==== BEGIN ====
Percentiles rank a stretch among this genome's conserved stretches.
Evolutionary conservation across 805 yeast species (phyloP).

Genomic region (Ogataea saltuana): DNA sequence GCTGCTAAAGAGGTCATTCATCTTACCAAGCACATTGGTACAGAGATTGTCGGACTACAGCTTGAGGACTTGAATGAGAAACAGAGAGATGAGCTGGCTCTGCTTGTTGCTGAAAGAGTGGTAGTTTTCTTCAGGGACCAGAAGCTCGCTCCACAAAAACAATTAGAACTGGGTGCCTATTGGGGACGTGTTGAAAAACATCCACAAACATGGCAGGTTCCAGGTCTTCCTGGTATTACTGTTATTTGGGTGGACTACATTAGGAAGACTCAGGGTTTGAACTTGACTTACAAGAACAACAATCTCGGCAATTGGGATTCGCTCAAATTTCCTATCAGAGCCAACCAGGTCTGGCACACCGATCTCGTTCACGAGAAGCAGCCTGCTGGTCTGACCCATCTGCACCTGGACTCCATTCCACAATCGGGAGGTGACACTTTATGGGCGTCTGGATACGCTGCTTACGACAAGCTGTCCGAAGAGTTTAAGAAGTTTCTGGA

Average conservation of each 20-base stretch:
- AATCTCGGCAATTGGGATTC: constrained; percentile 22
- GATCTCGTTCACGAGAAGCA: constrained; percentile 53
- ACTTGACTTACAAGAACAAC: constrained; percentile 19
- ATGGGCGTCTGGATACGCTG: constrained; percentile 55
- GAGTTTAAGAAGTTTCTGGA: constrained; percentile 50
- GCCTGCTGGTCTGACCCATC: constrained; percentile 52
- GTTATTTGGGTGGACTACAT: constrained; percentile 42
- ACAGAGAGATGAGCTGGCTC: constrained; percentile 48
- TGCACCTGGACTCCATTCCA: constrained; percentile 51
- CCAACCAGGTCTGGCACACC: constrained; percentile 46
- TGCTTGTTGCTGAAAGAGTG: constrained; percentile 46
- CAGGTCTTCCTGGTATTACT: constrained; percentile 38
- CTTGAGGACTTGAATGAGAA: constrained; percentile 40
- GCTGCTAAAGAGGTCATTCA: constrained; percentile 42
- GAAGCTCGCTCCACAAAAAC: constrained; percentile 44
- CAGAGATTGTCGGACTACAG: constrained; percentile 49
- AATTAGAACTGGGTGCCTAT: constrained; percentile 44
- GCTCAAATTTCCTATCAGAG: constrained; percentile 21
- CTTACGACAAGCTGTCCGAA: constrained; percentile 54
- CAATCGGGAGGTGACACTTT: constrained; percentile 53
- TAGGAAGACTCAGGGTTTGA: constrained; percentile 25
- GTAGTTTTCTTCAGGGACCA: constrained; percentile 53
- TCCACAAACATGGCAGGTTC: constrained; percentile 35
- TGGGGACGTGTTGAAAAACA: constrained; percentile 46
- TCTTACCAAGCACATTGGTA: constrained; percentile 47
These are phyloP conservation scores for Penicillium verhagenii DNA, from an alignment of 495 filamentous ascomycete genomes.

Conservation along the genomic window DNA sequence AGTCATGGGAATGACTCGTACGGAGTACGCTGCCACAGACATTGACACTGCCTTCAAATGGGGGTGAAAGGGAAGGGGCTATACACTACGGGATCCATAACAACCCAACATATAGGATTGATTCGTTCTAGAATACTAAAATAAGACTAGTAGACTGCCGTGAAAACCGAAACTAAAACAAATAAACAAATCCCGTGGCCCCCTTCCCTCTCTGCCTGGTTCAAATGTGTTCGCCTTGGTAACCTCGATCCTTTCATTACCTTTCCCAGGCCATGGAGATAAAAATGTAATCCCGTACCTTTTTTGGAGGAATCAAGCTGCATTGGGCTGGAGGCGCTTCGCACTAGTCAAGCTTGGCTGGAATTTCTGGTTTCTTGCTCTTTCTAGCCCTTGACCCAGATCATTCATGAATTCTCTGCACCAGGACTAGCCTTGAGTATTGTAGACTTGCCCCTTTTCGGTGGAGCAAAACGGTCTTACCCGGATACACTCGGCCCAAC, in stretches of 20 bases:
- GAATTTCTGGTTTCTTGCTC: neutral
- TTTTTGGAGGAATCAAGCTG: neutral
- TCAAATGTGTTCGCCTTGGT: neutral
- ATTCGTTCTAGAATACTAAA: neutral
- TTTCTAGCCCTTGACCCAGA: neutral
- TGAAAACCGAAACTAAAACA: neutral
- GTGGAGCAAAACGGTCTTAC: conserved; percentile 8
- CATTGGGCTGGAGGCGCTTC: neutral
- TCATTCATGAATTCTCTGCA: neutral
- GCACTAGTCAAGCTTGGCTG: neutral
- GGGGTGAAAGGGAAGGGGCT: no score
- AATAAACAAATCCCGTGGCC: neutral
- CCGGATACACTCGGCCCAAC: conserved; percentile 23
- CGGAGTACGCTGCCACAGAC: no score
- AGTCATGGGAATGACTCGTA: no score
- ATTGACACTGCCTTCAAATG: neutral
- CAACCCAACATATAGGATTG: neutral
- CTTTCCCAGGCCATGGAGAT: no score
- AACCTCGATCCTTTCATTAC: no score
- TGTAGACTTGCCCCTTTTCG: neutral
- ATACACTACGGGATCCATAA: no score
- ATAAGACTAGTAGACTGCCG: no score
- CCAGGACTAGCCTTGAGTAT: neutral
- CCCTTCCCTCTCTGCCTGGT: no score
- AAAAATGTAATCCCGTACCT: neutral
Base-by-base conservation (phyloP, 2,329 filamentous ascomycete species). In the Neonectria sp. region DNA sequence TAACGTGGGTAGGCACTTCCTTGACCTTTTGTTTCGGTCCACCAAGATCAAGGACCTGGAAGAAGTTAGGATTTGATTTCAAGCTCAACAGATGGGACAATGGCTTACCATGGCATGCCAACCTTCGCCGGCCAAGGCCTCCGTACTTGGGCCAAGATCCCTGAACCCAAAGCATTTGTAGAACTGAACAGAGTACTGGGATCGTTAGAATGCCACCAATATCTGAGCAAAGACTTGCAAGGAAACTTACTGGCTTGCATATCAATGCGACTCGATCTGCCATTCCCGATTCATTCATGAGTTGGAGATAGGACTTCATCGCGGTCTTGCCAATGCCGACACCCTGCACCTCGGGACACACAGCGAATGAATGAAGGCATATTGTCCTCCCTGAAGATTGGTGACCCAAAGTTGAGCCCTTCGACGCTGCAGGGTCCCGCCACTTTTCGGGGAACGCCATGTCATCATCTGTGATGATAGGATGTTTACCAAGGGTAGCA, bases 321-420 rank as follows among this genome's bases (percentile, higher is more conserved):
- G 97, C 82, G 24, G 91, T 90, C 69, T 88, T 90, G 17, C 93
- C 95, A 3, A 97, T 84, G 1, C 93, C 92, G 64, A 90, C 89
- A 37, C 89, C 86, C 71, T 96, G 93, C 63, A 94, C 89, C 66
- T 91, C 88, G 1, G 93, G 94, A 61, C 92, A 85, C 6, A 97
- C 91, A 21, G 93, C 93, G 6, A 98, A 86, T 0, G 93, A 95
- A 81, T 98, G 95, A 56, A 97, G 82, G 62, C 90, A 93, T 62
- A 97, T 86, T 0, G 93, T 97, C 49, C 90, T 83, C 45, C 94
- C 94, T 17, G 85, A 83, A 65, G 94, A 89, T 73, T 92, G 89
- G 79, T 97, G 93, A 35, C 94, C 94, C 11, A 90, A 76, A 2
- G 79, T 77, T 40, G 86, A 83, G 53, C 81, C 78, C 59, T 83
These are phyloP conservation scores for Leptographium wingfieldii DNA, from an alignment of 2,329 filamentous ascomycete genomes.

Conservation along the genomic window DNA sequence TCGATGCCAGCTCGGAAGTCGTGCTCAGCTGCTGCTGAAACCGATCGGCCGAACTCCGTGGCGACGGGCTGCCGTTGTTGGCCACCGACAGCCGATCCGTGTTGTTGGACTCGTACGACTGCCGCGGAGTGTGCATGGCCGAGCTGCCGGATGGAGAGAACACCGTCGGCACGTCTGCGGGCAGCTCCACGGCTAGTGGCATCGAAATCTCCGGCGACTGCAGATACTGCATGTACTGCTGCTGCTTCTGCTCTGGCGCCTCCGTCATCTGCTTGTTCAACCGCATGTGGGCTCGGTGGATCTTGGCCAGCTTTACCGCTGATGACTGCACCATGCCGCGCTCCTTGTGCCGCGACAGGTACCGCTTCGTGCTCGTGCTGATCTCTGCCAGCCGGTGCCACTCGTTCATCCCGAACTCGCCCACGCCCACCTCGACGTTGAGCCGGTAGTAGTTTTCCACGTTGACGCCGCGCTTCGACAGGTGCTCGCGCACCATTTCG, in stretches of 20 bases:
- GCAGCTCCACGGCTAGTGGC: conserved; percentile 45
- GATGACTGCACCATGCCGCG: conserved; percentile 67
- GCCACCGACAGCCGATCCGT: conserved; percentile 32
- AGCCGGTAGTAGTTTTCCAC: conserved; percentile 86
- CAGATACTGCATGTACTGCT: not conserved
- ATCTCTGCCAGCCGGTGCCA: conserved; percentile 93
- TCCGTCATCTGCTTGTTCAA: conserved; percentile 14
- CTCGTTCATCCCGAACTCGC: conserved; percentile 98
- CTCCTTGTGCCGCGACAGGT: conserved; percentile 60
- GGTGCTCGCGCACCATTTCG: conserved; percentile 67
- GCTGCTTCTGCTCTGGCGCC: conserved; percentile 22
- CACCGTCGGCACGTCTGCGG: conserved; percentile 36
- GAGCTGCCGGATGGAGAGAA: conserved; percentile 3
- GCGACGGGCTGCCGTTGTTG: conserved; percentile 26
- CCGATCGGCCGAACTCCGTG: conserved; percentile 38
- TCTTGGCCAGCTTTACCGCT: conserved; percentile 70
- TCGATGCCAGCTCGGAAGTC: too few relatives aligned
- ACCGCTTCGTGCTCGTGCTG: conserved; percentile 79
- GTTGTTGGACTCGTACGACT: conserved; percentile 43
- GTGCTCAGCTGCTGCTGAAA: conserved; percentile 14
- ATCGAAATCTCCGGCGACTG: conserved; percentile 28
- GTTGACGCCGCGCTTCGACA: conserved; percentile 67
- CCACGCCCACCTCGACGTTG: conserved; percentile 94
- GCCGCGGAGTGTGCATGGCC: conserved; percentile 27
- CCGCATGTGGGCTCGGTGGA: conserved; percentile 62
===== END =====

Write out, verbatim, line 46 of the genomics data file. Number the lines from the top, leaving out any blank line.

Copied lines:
- AGTCATGGGAATGACTCGTA: no score